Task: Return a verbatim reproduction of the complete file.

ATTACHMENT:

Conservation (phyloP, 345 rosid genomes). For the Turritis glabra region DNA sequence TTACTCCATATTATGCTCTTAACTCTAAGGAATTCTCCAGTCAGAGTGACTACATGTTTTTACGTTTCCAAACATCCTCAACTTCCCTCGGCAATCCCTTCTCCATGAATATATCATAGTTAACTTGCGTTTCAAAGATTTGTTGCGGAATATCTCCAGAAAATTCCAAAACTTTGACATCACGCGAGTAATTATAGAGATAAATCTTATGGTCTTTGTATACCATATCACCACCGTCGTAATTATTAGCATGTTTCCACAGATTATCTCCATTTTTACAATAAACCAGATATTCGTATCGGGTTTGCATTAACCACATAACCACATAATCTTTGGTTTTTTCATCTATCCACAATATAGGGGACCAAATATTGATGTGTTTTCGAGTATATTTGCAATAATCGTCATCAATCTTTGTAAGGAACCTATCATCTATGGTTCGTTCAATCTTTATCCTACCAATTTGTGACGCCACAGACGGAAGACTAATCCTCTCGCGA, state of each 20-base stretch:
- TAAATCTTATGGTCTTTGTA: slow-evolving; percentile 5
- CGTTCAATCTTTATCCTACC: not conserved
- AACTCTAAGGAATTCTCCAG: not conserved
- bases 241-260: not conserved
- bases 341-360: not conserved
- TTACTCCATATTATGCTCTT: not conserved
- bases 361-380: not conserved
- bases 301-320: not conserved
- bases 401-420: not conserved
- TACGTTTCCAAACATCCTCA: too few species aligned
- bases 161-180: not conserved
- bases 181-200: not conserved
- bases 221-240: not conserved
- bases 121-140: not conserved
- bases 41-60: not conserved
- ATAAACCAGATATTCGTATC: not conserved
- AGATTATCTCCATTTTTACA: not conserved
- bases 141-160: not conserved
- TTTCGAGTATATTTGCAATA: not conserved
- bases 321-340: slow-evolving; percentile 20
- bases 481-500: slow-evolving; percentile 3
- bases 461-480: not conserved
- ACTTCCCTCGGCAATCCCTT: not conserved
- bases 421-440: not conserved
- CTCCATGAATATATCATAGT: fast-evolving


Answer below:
Conservation (phyloP, 345 rosid genomes). For the Turritis glabra region DNA sequence TTACTCCATATTATGCTCTTAACTCTAAGGAATTCTCCAGTCAGAGTGACTACATGTTTTTACGTTTCCAAACATCCTCAACTTCCCTCGGCAATCCCTTCTCCATGAATATATCATAGTTAACTTGCGTTTCAAAGATTTGTTGCGGAATATCTCCAGAAAATTCCAAAACTTTGACATCACGCGAGTAATTATAGAGATAAATCTTATGGTCTTTGTATACCATATCACCACCGTCGTAATTATTAGCATGTTTCCACAGATTATCTCCATTTTTACAATAAACCAGATATTCGTATCGGGTTTGCATTAACCACATAACCACATAATCTTTGGTTTTTTCATCTATCCACAATATAGGGGACCAAATATTGATGTGTTTTCGAGTATATTTGCAATAATCGTCATCAATCTTTGTAAGGAACCTATCATCTATGGTTCGTTCAATCTTTATCCTACCAATTTGTGACGCCACAGACGGAAGACTAATCCTCTCGCGA, state of each 20-base stretch:
- TAAATCTTATGGTCTTTGTA: slow-evolving; percentile 5
- CGTTCAATCTTTATCCTACC: not conserved
- AACTCTAAGGAATTCTCCAG: not conserved
- bases 241-260: not conserved
- bases 341-360: not conserved
- TTACTCCATATTATGCTCTT: not conserved
- bases 361-380: not conserved
- bases 301-320: not conserved
- bases 401-420: not conserved
- TACGTTTCCAAACATCCTCA: too few species aligned
- bases 161-180: not conserved
- bases 181-200: not conserved
- bases 221-240: not conserved
- bases 121-140: not conserved
- bases 41-60: not conserved
- ATAAACCAGATATTCGTATC: not conserved
- AGATTATCTCCATTTTTACA: not conserved
- bases 141-160: not conserved
- TTTCGAGTATATTTGCAATA: not conserved
- bases 321-340: slow-evolving; percentile 20
- bases 481-500: slow-evolving; percentile 3
- bases 461-480: not conserved
- ACTTCCCTCGGCAATCCCTT: not conserved
- bases 421-440: not conserved
- CTCCATGAATATATCATAGT: fast-evolving